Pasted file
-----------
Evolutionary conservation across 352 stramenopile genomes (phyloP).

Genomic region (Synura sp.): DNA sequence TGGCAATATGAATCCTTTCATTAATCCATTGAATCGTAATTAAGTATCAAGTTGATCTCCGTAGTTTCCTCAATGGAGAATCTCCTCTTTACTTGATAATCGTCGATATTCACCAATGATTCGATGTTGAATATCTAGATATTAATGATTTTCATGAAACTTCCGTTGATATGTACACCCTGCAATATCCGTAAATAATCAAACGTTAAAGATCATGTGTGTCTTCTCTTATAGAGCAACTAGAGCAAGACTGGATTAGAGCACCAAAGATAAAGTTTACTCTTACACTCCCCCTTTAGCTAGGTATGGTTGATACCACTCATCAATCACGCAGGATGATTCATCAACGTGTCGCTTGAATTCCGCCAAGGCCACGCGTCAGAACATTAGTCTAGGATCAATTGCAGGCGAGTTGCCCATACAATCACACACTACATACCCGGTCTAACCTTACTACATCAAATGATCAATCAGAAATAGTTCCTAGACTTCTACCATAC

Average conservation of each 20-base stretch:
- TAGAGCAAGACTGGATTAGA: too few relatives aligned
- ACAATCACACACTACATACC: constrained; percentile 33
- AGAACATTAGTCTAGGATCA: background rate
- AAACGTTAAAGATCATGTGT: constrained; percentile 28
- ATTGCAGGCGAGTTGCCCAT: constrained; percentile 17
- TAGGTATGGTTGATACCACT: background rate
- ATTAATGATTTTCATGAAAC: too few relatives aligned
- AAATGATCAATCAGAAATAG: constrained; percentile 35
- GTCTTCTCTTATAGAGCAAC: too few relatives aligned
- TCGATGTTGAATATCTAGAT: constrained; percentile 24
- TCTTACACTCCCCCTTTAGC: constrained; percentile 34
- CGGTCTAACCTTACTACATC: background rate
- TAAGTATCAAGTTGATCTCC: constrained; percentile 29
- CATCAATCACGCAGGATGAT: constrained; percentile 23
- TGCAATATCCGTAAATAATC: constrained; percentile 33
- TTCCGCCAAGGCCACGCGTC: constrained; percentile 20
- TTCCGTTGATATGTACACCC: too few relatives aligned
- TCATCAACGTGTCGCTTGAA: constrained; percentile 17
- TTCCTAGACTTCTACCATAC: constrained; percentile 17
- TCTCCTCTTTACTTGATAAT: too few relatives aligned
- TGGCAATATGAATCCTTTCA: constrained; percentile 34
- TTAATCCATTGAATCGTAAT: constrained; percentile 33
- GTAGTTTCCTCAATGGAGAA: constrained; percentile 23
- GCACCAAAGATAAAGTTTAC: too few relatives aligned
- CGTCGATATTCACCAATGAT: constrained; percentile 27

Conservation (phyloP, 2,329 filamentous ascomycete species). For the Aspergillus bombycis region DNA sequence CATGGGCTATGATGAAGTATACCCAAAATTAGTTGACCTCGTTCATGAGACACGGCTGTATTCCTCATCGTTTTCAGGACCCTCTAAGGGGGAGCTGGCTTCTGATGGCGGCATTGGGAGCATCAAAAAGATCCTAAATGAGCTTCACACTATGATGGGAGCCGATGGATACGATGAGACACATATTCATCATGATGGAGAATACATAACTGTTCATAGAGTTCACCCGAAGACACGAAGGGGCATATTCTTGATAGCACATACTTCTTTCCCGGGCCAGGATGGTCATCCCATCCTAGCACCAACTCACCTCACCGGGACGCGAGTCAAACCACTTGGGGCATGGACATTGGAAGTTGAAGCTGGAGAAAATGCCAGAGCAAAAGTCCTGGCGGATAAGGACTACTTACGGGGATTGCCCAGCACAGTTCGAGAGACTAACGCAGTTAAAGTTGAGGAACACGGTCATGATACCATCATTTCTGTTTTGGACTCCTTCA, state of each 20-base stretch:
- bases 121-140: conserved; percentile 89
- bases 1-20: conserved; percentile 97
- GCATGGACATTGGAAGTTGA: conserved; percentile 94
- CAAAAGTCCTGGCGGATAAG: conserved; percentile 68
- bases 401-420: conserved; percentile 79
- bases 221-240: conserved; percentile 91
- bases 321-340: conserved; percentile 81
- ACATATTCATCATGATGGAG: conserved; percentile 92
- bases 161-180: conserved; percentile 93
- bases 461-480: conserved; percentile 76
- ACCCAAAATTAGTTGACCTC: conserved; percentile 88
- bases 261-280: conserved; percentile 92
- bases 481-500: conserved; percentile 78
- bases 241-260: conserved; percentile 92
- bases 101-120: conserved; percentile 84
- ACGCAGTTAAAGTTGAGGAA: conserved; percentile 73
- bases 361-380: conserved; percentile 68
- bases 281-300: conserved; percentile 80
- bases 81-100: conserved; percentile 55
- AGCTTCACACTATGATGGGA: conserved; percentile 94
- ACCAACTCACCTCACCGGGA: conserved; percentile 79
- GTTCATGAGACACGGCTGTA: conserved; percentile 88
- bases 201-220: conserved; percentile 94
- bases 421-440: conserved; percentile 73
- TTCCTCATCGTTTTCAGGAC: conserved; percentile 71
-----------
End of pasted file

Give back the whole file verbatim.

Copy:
Evolutionary conservation across 352 stramenopile genomes (phyloP).

Genomic region (Synura sp.): DNA sequence TGGCAATATGAATCCTTTCATTAATCCATTGAATCGTAATTAAGTATCAAGTTGATCTCCGTAGTTTCCTCAATGGAGAATCTCCTCTTTACTTGATAATCGTCGATATTCACCAATGATTCGATGTTGAATATCTAGATATTAATGATTTTCATGAAACTTCCGTTGATATGTACACCCTGCAATATCCGTAAATAATCAAACGTTAAAGATCATGTGTGTCTTCTCTTATAGAGCAACTAGAGCAAGACTGGATTAGAGCACCAAAGATAAAGTTTACTCTTACACTCCCCCTTTAGCTAGGTATGGTTGATACCACTCATCAATCACGCAGGATGATTCATCAACGTGTCGCTTGAATTCCGCCAAGGCCACGCGTCAGAACATTAGTCTAGGATCAATTGCAGGCGAGTTGCCCATACAATCACACACTACATACCCGGTCTAACCTTACTACATCAAATGATCAATCAGAAATAGTTCCTAGACTTCTACCATAC

Average conservation of each 20-base stretch:
- TAGAGCAAGACTGGATTAGA: too few relatives aligned
- ACAATCACACACTACATACC: constrained; percentile 33
- AGAACATTAGTCTAGGATCA: background rate
- AAACGTTAAAGATCATGTGT: constrained; percentile 28
- ATTGCAGGCGAGTTGCCCAT: constrained; percentile 17
- TAGGTATGGTTGATACCACT: background rate
- ATTAATGATTTTCATGAAAC: too few relatives aligned
- AAATGATCAATCAGAAATAG: constrained; percentile 35
- GTCTTCTCTTATAGAGCAAC: too few relatives aligned
- TCGATGTTGAATATCTAGAT: constrained; percentile 24
- TCTTACACTCCCCCTTTAGC: constrained; percentile 34
- CGGTCTAACCTTACTACATC: background rate
- TAAGTATCAAGTTGATCTCC: constrained; percentile 29
- CATCAATCACGCAGGATGAT: constrained; percentile 23
- TGCAATATCCGTAAATAATC: constrained; percentile 33
- TTCCGCCAAGGCCACGCGTC: constrained; percentile 20
- TTCCGTTGATATGTACACCC: too few relatives aligned
- TCATCAACGTGTCGCTTGAA: constrained; percentile 17
- TTCCTAGACTTCTACCATAC: constrained; percentile 17
- TCTCCTCTTTACTTGATAAT: too few relatives aligned
- TGGCAATATGAATCCTTTCA: constrained; percentile 34
- TTAATCCATTGAATCGTAAT: constrained; percentile 33
- GTAGTTTCCTCAATGGAGAA: constrained; percentile 23
- GCACCAAAGATAAAGTTTAC: too few relatives aligned
- CGTCGATATTCACCAATGAT: constrained; percentile 27

Conservation (phyloP, 2,329 filamentous ascomycete species). For the Aspergillus bombycis region DNA sequence CATGGGCTATGATGAAGTATACCCAAAATTAGTTGACCTCGTTCATGAGACACGGCTGTATTCCTCATCGTTTTCAGGACCCTCTAAGGGGGAGCTGGCTTCTGATGGCGGCATTGGGAGCATCAAAAAGATCCTAAATGAGCTTCACACTATGATGGGAGCCGATGGATACGATGAGACACATATTCATCATGATGGAGAATACATAACTGTTCATAGAGTTCACCCGAAGACACGAAGGGGCATATTCTTGATAGCACATACTTCTTTCCCGGGCCAGGATGGTCATCCCATCCTAGCACCAACTCACCTCACCGGGACGCGAGTCAAACCACTTGGGGCATGGACATTGGAAGTTGAAGCTGGAGAAAATGCCAGAGCAAAAGTCCTGGCGGATAAGGACTACTTACGGGGATTGCCCAGCACAGTTCGAGAGACTAACGCAGTTAAAGTTGAGGAACACGGTCATGATACCATCATTTCTGTTTTGGACTCCTTCA, state of each 20-base stretch:
- bases 121-140: conserved; percentile 89
- bases 1-20: conserved; percentile 97
- GCATGGACATTGGAAGTTGA: conserved; percentile 94
- CAAAAGTCCTGGCGGATAAG: conserved; percentile 68
- bases 401-420: conserved; percentile 79
- bases 221-240: conserved; percentile 91
- bases 321-340: conserved; percentile 81
- ACATATTCATCATGATGGAG: conserved; percentile 92
- bases 161-180: conserved; percentile 93
- bases 461-480: conserved; percentile 76
- ACCCAAAATTAGTTGACCTC: conserved; percentile 88
- bases 261-280: conserved; percentile 92
- bases 481-500: conserved; percentile 78
- bases 241-260: conserved; percentile 92
- bases 101-120: conserved; percentile 84
- ACGCAGTTAAAGTTGAGGAA: conserved; percentile 73
- bases 361-380: conserved; percentile 68
- bases 281-300: conserved; percentile 80
- bases 81-100: conserved; percentile 55
- AGCTTCACACTATGATGGGA: conserved; percentile 94
- ACCAACTCACCTCACCGGGA: conserved; percentile 79
- GTTCATGAGACACGGCTGTA: conserved; percentile 88
- bases 201-220: conserved; percentile 94
- bases 421-440: conserved; percentile 73
- TTCCTCATCGTTTTCAGGAC: conserved; percentile 71